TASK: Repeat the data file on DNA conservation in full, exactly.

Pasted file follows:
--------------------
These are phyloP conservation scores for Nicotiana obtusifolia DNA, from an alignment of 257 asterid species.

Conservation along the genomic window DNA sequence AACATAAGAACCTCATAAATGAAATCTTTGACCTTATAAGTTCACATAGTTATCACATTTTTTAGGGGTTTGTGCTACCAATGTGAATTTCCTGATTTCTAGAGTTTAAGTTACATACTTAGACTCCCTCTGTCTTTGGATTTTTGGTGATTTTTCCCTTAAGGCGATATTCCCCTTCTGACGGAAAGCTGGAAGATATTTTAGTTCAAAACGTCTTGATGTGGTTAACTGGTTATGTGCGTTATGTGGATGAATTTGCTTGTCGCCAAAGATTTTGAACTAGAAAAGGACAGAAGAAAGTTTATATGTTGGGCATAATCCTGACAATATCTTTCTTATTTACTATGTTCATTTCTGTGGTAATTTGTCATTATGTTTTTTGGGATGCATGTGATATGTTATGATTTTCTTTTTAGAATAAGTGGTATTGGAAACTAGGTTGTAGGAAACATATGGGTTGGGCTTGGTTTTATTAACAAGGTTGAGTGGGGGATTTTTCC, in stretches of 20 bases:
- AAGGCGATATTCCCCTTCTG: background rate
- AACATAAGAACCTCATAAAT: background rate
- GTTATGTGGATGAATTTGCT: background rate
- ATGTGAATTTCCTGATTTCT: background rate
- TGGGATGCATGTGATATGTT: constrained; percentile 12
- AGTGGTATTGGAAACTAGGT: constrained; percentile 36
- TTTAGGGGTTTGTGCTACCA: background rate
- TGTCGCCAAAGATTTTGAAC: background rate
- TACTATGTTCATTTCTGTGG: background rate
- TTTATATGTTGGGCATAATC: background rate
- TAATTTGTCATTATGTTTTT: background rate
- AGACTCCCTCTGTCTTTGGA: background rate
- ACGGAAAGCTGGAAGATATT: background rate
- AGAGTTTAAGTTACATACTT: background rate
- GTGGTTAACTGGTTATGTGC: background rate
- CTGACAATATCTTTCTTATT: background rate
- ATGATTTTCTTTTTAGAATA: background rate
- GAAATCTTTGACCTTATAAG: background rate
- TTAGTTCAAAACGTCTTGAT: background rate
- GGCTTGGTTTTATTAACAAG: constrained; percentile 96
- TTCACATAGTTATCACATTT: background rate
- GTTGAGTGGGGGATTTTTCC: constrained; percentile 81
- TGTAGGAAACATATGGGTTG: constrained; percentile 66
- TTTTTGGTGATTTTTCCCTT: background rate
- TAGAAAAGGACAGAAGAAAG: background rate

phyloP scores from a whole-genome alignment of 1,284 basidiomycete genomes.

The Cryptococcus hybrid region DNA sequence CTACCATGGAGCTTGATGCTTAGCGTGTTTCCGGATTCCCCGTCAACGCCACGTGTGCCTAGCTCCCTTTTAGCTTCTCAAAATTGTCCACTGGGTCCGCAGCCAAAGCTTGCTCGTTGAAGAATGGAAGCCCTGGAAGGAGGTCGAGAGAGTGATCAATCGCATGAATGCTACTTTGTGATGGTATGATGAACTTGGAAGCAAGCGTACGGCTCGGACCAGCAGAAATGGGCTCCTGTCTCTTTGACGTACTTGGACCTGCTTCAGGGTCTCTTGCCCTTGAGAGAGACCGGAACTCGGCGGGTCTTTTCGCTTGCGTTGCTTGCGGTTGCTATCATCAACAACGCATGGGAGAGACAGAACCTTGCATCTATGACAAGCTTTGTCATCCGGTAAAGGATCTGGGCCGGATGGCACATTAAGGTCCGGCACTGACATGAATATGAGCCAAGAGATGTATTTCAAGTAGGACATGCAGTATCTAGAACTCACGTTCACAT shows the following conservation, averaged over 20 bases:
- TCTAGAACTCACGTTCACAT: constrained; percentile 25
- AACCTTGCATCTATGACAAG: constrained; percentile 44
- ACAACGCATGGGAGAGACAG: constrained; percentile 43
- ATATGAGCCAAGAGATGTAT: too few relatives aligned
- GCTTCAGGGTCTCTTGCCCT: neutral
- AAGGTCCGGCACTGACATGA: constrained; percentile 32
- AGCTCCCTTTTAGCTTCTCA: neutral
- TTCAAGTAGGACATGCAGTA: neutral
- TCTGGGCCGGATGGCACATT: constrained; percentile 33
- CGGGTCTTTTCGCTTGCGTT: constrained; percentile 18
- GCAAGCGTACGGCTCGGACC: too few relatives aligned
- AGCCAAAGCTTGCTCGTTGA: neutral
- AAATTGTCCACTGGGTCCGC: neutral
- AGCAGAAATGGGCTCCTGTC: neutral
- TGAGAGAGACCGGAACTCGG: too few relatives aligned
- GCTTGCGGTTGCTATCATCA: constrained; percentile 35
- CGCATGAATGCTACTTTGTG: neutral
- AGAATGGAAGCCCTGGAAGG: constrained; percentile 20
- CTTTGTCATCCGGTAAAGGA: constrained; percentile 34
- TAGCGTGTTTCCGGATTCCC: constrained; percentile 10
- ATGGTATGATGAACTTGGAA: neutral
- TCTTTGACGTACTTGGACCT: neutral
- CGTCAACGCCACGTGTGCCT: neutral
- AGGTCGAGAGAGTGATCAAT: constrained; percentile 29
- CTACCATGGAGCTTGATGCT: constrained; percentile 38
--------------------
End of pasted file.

These are phyloP conservation scores for Nicotiana obtusifolia DNA, from an alignment of 257 asterid species.

Conservation along the genomic window DNA sequence AACATAAGAACCTCATAAATGAAATCTTTGACCTTATAAGTTCACATAGTTATCACATTTTTTAGGGGTTTGTGCTACCAATGTGAATTTCCTGATTTCTAGAGTTTAAGTTACATACTTAGACTCCCTCTGTCTTTGGATTTTTGGTGATTTTTCCCTTAAGGCGATATTCCCCTTCTGACGGAAAGCTGGAAGATATTTTAGTTCAAAACGTCTTGATGTGGTTAACTGGTTATGTGCGTTATGTGGATGAATTTGCTTGTCGCCAAAGATTTTGAACTAGAAAAGGACAGAAGAAAGTTTATATGTTGGGCATAATCCTGACAATATCTTTCTTATTTACTATGTTCATTTCTGTGGTAATTTGTCATTATGTTTTTTGGGATGCATGTGATATGTTATGATTTTCTTTTTAGAATAAGTGGTATTGGAAACTAGGTTGTAGGAAACATATGGGTTGGGCTTGGTTTTATTAACAAGGTTGAGTGGGGGATTTTTCC, in stretches of 20 bases:
- AAGGCGATATTCCCCTTCTG: background rate
- AACATAAGAACCTCATAAAT: background rate
- GTTATGTGGATGAATTTGCT: background rate
- ATGTGAATTTCCTGATTTCT: background rate
- TGGGATGCATGTGATATGTT: constrained; percentile 12
- AGTGGTATTGGAAACTAGGT: constrained; percentile 36
- TTTAGGGGTTTGTGCTACCA: background rate
- TGTCGCCAAAGATTTTGAAC: background rate
- TACTATGTTCATTTCTGTGG: background rate
- TTTATATGTTGGGCATAATC: background rate
- TAATTTGTCATTATGTTTTT: background rate
- AGACTCCCTCTGTCTTTGGA: background rate
- ACGGAAAGCTGGAAGATATT: background rate
- AGAGTTTAAGTTACATACTT: background rate
- GTGGTTAACTGGTTATGTGC: background rate
- CTGACAATATCTTTCTTATT: background rate
- ATGATTTTCTTTTTAGAATA: background rate
- GAAATCTTTGACCTTATAAG: background rate
- TTAGTTCAAAACGTCTTGAT: background rate
- GGCTTGGTTTTATTAACAAG: constrained; percentile 96
- TTCACATAGTTATCACATTT: background rate
- GTTGAGTGGGGGATTTTTCC: constrained; percentile 81
- TGTAGGAAACATATGGGTTG: constrained; percentile 66
- TTTTTGGTGATTTTTCCCTT: background rate
- TAGAAAAGGACAGAAGAAAG: background rate

phyloP scores from a whole-genome alignment of 1,284 basidiomycete genomes.

The Cryptococcus hybrid region DNA sequence CTACCATGGAGCTTGATGCTTAGCGTGTTTCCGGATTCCCCGTCAACGCCACGTGTGCCTAGCTCCCTTTTAGCTTCTCAAAATTGTCCACTGGGTCCGCAGCCAAAGCTTGCTCGTTGAAGAATGGAAGCCCTGGAAGGAGGTCGAGAGAGTGATCAATCGCATGAATGCTACTTTGTGATGGTATGATGAACTTGGAAGCAAGCGTACGGCTCGGACCAGCAGAAATGGGCTCCTGTCTCTTTGACGTACTTGGACCTGCTTCAGGGTCTCTTGCCCTTGAGAGAGACCGGAACTCGGCGGGTCTTTTCGCTTGCGTTGCTTGCGGTTGCTATCATCAACAACGCATGGGAGAGACAGAACCTTGCATCTATGACAAGCTTTGTCATCCGGTAAAGGATCTGGGCCGGATGGCACATTAAGGTCCGGCACTGACATGAATATGAGCCAAGAGATGTATTTCAAGTAGGACATGCAGTATCTAGAACTCACGTTCACAT shows the following conservation, averaged over 20 bases:
- TCTAGAACTCACGTTCACAT: constrained; percentile 25
- AACCTTGCATCTATGACAAG: constrained; percentile 44
- ACAACGCATGGGAGAGACAG: constrained; percentile 43
- ATATGAGCCAAGAGATGTAT: too few relatives aligned
- GCTTCAGGGTCTCTTGCCCT: neutral
- AAGGTCCGGCACTGACATGA: constrained; percentile 32
- AGCTCCCTTTTAGCTTCTCA: neutral
- TTCAAGTAGGACATGCAGTA: neutral
- TCTGGGCCGGATGGCACATT: constrained; percentile 33
- CGGGTCTTTTCGCTTGCGTT: constrained; percentile 18
- GCAAGCGTACGGCTCGGACC: too few relatives aligned
- AGCCAAAGCTTGCTCGTTGA: neutral
- AAATTGTCCACTGGGTCCGC: neutral
- AGCAGAAATGGGCTCCTGTC: neutral
- TGAGAGAGACCGGAACTCGG: too few relatives aligned
- GCTTGCGGTTGCTATCATCA: constrained; percentile 35
- CGCATGAATGCTACTTTGTG: neutral
- AGAATGGAAGCCCTGGAAGG: constrained; percentile 20
- CTTTGTCATCCGGTAAAGGA: constrained; percentile 34
- TAGCGTGTTTCCGGATTCCC: constrained; percentile 10
- ATGGTATGATGAACTTGGAA: neutral
- TCTTTGACGTACTTGGACCT: neutral
- CGTCAACGCCACGTGTGCCT: neutral
- AGGTCGAGAGAGTGATCAAT: constrained; percentile 29
- CTACCATGGAGCTTGATGCT: constrained; percentile 38